33 Business System Options
Project Initiation Document Logical DFM Requirements Catalogue Stage 2 Business System Options Define BSOs 2 - 6 BSOs each containing: description of functions & Users scope cost benefit analysis impact analysis Select BSOs chosen Business System Option Requirements Specification

34 Range of Options Dramatic options No change option Other possibilities
sack the salesmen and install terminals in customer’s offices No change option do nothing and carry on with existing system Other possibilities change responsibilities of staff perform functions in different places introduce technology to automate functions eliminate duplication increase usage of existing information improve communications between staff improve communications between company and customers Position of system boundary

35 Minimal and Advanced Options
Accommodate priorities defined in the Requirements Catalogue Minimal option meets the mandatories of Requirements Catalogue may be an enhancement of current system Advanced option meets all requirements “bells & whistles” solution high performance

36 BSOs must be easily understood by users
BSO Contents Narrative describing functionality of system business priorities of system and constituent functions costs and benefits (may include full analysis) impact on users (organisation, structure, training) timescales for implementation any technical considerations affecting business system boundary and interfaces to other systems (use DFD if appropriate) BSOs must be easily understood by users

37 Example - Yorkies Option 1 Centralised System
Centralise all the control activities of the company depots only handle collection and return of vehicles. Head office handles all bookings and invoicing. Drivers administered centrally each driver only serves a group of nearby depots. Close local offices Post computer generated forms to customer/depot to confirm bookings depots informed by telephone of changes Mileage covered by the customer written on the booking form returned by depot to head office. Depots inform head office of any vehicles out of service by telephone. System requires a mini computer and approximately 35 terminals.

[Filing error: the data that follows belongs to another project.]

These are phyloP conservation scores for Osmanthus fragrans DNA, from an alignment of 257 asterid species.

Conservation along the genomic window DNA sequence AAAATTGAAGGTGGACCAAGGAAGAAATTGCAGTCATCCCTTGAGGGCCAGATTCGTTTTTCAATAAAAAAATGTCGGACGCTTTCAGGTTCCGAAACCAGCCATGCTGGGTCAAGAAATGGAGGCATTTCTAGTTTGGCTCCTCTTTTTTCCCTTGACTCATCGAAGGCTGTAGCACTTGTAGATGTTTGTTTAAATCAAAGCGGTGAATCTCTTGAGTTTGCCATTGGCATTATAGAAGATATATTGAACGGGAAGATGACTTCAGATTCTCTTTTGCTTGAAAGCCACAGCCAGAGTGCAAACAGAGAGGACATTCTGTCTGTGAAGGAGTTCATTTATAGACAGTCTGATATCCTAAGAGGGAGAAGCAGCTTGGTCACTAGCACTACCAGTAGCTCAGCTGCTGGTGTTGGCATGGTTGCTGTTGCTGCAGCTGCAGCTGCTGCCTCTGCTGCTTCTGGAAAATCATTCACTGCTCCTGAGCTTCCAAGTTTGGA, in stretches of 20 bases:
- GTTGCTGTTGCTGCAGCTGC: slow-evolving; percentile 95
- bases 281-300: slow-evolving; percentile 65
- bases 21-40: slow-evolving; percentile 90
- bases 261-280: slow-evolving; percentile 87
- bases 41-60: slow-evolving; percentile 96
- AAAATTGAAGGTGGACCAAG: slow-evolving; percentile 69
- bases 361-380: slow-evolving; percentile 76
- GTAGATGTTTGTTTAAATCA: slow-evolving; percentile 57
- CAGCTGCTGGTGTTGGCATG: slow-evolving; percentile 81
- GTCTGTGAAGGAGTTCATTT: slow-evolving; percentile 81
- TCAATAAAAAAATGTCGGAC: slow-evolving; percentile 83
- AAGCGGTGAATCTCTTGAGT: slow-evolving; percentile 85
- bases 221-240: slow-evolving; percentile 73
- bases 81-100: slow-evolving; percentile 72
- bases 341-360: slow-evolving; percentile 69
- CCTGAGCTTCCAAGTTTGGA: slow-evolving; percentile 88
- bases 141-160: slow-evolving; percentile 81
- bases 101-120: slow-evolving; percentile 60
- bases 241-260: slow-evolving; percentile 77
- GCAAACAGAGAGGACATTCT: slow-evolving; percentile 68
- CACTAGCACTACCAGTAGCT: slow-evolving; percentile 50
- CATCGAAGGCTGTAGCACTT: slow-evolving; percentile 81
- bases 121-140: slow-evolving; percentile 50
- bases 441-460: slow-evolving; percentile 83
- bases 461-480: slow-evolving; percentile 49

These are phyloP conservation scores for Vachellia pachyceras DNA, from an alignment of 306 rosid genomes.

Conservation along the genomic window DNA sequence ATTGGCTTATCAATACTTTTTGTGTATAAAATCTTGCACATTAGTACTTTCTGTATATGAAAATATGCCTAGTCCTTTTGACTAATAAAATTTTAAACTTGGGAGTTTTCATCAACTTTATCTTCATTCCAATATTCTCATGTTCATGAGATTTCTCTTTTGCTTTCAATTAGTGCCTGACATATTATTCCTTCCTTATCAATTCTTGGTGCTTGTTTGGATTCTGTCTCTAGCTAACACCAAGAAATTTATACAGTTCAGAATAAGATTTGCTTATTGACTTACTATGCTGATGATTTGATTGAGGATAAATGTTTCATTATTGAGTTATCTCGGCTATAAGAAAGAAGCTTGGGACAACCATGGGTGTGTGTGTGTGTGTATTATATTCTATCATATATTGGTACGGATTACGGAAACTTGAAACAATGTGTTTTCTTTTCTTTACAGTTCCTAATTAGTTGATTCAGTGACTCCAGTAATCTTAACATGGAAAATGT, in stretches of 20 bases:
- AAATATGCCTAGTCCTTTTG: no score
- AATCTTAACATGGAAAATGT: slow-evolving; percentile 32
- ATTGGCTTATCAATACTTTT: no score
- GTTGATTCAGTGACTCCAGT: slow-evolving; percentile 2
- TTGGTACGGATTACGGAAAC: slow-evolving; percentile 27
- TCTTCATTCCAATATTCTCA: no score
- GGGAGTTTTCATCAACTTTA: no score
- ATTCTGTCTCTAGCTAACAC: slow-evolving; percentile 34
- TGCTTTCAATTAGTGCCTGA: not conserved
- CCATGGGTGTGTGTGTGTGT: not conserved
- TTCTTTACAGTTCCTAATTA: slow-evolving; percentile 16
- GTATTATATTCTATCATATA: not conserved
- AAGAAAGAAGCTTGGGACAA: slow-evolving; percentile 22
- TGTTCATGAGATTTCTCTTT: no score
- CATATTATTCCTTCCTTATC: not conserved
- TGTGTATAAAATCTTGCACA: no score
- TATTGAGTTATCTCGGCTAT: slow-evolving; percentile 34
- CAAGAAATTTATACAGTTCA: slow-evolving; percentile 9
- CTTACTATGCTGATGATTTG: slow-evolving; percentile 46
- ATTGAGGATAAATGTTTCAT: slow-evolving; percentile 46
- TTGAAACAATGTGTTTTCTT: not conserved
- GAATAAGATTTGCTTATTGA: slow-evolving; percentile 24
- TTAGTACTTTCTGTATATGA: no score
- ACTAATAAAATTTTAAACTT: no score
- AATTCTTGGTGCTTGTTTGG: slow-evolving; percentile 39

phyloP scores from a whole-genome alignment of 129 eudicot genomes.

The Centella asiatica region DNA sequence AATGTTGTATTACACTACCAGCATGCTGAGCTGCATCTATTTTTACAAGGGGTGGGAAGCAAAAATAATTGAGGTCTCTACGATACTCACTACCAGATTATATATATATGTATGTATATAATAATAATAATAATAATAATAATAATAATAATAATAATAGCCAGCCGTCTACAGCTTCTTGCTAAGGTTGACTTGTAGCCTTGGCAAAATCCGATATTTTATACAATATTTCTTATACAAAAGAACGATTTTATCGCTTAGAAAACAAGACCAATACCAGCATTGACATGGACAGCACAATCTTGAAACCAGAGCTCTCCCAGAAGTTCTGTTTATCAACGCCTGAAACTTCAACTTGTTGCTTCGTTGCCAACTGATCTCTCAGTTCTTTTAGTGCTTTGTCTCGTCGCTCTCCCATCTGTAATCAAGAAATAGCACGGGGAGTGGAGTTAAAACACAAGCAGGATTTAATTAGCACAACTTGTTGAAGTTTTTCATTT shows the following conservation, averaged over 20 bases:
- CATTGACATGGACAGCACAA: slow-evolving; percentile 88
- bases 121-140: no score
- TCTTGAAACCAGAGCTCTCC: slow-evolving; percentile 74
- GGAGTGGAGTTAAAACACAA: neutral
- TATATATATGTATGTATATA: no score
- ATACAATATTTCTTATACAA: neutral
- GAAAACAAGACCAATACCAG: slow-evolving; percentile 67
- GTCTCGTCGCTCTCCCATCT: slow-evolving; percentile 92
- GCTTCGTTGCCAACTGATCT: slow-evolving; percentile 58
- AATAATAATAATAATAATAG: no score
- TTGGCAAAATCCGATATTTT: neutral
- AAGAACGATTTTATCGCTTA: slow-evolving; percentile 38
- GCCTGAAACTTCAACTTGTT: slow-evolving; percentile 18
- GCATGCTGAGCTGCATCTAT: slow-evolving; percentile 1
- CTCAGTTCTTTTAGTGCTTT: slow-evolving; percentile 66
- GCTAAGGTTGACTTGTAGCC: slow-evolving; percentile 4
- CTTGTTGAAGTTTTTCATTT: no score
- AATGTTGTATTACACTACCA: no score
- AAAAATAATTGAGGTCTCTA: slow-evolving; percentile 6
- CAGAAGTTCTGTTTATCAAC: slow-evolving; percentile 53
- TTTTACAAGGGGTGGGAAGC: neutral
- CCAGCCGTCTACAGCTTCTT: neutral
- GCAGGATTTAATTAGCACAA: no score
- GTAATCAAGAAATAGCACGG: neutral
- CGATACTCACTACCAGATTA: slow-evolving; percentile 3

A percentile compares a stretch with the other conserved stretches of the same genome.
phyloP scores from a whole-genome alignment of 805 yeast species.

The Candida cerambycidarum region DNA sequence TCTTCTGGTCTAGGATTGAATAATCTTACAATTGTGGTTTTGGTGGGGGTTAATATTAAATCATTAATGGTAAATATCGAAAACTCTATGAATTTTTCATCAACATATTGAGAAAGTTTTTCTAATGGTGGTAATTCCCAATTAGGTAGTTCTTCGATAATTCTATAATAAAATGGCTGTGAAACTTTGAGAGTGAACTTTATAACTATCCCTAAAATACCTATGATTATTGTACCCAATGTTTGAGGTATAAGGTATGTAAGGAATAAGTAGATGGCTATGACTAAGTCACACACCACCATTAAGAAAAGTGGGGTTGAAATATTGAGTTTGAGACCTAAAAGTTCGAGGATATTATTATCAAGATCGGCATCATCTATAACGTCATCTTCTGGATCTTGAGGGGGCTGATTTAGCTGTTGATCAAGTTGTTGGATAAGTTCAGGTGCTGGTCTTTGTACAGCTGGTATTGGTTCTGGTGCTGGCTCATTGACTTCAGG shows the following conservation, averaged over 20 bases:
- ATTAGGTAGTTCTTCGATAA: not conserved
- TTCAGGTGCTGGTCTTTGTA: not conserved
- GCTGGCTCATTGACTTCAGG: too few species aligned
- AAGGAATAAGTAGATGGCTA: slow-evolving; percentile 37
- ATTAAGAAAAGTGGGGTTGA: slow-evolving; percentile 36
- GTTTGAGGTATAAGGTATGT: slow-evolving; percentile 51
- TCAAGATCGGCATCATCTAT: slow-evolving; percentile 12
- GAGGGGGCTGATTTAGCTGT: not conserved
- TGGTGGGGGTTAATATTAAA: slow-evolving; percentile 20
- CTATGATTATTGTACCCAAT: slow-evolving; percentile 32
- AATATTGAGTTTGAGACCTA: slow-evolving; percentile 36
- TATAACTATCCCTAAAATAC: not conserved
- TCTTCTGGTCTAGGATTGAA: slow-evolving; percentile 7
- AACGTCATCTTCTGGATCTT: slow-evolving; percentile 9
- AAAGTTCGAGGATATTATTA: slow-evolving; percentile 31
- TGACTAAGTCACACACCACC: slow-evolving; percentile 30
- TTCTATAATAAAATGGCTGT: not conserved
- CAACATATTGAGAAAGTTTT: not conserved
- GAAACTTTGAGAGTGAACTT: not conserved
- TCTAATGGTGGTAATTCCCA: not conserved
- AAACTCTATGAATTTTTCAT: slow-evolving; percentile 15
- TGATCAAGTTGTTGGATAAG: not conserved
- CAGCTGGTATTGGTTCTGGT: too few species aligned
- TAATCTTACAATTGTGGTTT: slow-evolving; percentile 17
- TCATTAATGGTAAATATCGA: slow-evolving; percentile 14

38 Centralised System DFD
Booking Confirmation Make Booking Depot Completed Bookings Booking Details Maintain Vehicle Records Record Completed Booking

39 Example - Yorkies Option 2 Local Office Autonomy
Local Office are responsible for their own bookings, drivers, and invoicing Information held centrally - shared by all offices Almost all data is entered at the local offices Customers deal with theirlocal office for both bookings and invoices Offices can make bookings at other offices if they cannot be satisfied locally System requirements mini computer and 55 terminals or PCs (1 per office) communications hardware and software about 52 printers (1 per office)

40 Autonomous Local Offices Partial DFD
Customers Sales Customer Customer Booking Information New Customer HO/Comp Customer Information LO/Comp Maintain Customer Records LO/Comp Make Booking for Own Office New credit Receiving rating Office Arrange One-way Hire Vehicle Availability Finance Booking Bookings Vehicle Arriving Booking Vehicle Availability at other offices Other Local LO/Comp Office Booking Request Booking at Nearby Office Local Offices Request Nearby Local Office LO/Comp = Local Office + Computer HO/Comp = Head Office + Computer

41 Autonomous Local Office DFD
Shows the distributed nature of the system head office responsible for the Customer Records local offices responsible for the bookings. Could draw separate DFDs for head office and local offices.

42 Presentation of Business System Options
Depends on the project: may need report and formal presentations or just informal discussions Prepare presentations list relative advantages and disadvantages of each option refer to Requirements Catalogue Make presentations Provide justifications for selection Record and document selection decisions

43 Selection of a Business System Option
Users select one or a combination from the options presented Record selection and reasons for choices Full specification will be developed for selected BSO

44 Yorkies Select Option 2 with Elements from other Options
Structure of the company remains the same No offices will be closed Information will be stored centrally on a mini computer Each Local Office will have a terminal or PC (to be decided at Stage 4) printing facilities Head Office will control customer records and invoicing

45 Selected Option (continued)
No terminals will be installed in the Depots Depots will use printed booking forms originated by adjacent office Local Offices will accept bookings for any office maintain customer records (except financial data) validate bookings against the customer records. Drivers will be organised into regional pools Each driver will be available to any office in his region

46 Summary Take a fresh creative view of the required system
Base options on the Requirements Catalogue Select two or three options for presentation to the user Present options as narrative describing functionality, costs, benefits, and organisational impacts Support presentation with LDS and DFDs if appropriate Users pick preferred option or combination of options